Department of the Treasury seal

Government distorts the market

My guest writer today on the Rickety blog is my uncle Paul. Your comments are welcome.

A Productive Economy

Money for services and service jobs arises out of a productive economy — not vice versa. Moreover, service jobs are useful to the economy only if the service furnishes increased value to the products we make to sell in our markets and foreign markets. That truism leads to the distinction between government and private services.

More Government Than We Need

We need to purchase some government service. The difficulty is we purchase more government services than we need because of political power rather than market demand. Our private economy is self-regulating when the producers and their labor must compete in a free market. Government service jobs do not. If a company cannot manufacture a competitive product it will not survive economically. Government service jobs are creatures of political power, therefore are regulated by political force. The role of government in this instance is to keep the market honest.

Contrary to popular assertions by politicians, free market forces did not cause the monetary breakdown we are experiencing. Introducing government into the market always distorts market value by addling costs. It was distortion of the market through congressional action that set the scene for failure. If left to its own devices, the market would drive out inefficient money houses. Moreover, government bailouts created larger monopolies on the premise that money entities are “…really are too big to (let) fail.” Government further degrades the market by choosing who receives the bailout monies. Monopolies are anti market and detrimental to free trade. For example:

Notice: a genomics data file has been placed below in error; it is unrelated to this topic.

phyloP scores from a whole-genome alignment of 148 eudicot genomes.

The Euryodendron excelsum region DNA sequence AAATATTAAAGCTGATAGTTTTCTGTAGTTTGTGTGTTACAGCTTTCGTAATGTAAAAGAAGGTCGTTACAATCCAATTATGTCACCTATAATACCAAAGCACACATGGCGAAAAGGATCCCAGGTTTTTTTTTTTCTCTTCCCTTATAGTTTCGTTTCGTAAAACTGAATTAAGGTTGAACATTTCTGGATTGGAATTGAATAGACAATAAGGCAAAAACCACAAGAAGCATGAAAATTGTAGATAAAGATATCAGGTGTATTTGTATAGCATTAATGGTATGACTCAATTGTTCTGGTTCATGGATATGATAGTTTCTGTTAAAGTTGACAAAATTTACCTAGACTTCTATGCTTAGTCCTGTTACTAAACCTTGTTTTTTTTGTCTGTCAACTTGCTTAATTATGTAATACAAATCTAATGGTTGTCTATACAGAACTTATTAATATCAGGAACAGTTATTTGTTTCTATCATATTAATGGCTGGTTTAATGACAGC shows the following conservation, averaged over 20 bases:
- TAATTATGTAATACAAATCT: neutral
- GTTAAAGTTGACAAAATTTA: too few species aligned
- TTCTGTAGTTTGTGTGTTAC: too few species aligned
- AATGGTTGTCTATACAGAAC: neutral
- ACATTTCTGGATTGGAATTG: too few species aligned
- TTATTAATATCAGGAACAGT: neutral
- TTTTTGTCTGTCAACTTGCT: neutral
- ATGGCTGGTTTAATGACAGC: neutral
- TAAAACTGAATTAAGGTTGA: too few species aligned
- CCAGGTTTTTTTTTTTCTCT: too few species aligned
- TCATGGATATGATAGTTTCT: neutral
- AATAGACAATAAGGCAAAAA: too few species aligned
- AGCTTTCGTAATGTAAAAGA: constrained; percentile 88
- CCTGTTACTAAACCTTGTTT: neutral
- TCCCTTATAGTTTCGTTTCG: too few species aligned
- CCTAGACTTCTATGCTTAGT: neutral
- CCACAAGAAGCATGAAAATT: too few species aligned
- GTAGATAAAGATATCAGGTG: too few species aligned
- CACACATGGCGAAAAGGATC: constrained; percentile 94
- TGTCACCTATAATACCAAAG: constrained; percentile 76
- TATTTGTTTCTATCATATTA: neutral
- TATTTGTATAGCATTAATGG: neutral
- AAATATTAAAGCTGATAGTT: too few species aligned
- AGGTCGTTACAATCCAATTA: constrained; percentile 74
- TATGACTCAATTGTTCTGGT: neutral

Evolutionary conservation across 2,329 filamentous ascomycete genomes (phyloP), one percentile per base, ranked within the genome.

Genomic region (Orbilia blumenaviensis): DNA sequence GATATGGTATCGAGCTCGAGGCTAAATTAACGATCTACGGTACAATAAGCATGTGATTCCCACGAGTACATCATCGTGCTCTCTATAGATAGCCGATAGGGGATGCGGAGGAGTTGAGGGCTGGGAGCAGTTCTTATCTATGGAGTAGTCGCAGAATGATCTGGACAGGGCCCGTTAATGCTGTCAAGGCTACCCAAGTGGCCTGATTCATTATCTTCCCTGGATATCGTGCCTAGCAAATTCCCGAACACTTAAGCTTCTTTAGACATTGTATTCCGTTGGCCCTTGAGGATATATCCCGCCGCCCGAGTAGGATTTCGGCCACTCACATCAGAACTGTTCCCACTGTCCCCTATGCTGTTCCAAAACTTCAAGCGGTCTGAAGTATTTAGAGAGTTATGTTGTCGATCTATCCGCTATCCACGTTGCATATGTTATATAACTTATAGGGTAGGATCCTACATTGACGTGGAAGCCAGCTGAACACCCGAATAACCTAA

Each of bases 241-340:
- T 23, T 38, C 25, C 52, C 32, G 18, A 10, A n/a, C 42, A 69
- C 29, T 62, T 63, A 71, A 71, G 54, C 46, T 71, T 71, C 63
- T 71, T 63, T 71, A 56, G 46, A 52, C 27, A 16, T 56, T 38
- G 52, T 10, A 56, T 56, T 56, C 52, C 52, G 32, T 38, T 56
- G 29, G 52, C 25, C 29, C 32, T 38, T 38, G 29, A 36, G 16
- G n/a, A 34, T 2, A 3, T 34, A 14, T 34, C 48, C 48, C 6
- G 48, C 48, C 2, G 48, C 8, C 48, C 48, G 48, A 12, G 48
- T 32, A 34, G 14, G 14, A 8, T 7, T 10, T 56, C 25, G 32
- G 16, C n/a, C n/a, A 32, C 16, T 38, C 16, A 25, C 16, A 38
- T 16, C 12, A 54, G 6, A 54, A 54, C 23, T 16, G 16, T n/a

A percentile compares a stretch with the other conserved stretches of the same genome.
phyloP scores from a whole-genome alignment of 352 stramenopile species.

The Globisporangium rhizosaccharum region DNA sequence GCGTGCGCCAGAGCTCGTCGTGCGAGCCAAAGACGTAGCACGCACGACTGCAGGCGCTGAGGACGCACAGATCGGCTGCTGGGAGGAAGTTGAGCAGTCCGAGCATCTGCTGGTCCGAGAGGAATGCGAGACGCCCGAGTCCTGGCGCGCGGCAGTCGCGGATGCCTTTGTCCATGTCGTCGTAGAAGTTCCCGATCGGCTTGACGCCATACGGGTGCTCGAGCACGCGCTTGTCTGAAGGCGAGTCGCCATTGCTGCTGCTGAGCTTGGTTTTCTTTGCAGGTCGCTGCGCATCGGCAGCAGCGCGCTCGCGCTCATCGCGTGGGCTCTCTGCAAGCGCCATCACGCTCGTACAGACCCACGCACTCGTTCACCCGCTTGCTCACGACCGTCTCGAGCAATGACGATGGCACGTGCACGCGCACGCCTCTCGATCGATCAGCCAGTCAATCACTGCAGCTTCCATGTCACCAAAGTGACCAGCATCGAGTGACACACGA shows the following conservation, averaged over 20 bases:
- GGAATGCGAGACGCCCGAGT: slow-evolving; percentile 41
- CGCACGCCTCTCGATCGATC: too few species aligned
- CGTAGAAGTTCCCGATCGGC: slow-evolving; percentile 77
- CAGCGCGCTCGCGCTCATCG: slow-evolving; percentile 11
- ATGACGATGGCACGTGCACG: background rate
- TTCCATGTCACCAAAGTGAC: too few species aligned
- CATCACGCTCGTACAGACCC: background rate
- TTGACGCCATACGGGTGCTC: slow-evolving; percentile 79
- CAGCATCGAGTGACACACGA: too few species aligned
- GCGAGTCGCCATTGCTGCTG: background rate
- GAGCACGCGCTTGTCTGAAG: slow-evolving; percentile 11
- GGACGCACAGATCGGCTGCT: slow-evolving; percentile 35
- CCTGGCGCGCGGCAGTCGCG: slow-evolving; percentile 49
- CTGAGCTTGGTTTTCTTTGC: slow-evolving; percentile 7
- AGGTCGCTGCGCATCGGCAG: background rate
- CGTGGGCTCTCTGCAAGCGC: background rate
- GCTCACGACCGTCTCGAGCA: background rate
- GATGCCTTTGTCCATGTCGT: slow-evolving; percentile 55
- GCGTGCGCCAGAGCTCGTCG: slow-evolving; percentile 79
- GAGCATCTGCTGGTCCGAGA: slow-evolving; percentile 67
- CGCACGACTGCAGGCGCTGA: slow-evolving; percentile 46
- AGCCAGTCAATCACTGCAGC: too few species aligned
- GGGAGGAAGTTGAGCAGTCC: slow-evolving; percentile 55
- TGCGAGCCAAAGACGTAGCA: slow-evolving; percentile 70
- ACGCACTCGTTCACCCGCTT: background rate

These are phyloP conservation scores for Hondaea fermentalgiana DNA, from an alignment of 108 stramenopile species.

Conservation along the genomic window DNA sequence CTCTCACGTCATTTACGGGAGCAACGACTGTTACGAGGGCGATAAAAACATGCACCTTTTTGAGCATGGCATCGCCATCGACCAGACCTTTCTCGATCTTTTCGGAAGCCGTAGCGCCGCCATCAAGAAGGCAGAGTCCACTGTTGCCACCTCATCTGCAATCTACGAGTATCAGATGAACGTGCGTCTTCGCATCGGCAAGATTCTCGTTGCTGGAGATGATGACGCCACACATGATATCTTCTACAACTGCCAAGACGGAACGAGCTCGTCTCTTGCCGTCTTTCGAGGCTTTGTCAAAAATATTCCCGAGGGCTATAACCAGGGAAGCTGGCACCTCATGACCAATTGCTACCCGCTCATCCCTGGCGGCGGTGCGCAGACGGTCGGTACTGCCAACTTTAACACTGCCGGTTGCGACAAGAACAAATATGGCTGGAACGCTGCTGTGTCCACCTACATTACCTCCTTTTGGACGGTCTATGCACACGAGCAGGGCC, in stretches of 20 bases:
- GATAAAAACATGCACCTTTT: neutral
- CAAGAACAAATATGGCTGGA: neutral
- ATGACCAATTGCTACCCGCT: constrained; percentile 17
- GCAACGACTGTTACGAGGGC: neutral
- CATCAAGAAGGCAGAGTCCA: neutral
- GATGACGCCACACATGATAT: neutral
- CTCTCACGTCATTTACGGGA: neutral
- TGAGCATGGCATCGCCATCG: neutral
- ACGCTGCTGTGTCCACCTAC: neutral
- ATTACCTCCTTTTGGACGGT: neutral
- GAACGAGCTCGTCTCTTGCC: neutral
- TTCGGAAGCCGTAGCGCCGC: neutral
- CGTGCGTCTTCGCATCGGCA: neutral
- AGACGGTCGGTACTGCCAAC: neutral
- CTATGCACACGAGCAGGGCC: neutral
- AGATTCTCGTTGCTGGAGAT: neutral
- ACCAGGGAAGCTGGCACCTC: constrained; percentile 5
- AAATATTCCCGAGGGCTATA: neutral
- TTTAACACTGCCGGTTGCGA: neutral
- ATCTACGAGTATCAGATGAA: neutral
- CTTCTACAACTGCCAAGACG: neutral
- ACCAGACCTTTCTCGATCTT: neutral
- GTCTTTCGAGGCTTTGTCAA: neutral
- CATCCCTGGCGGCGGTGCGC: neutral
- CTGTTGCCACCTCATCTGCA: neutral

Out of necessity to build lending capital, a normal market will pay higher interest to attract capital and replenish their funds. Because banking is a percentage game, banks live on revenue from a percentage of the money it lends. The bailout does just the opposite by propping up inefficient markets in an attempt to shore up prices and continue bloated valuation. Self-serving politicians rationalize their poor decisions by declaring the entities are “too big to fail.”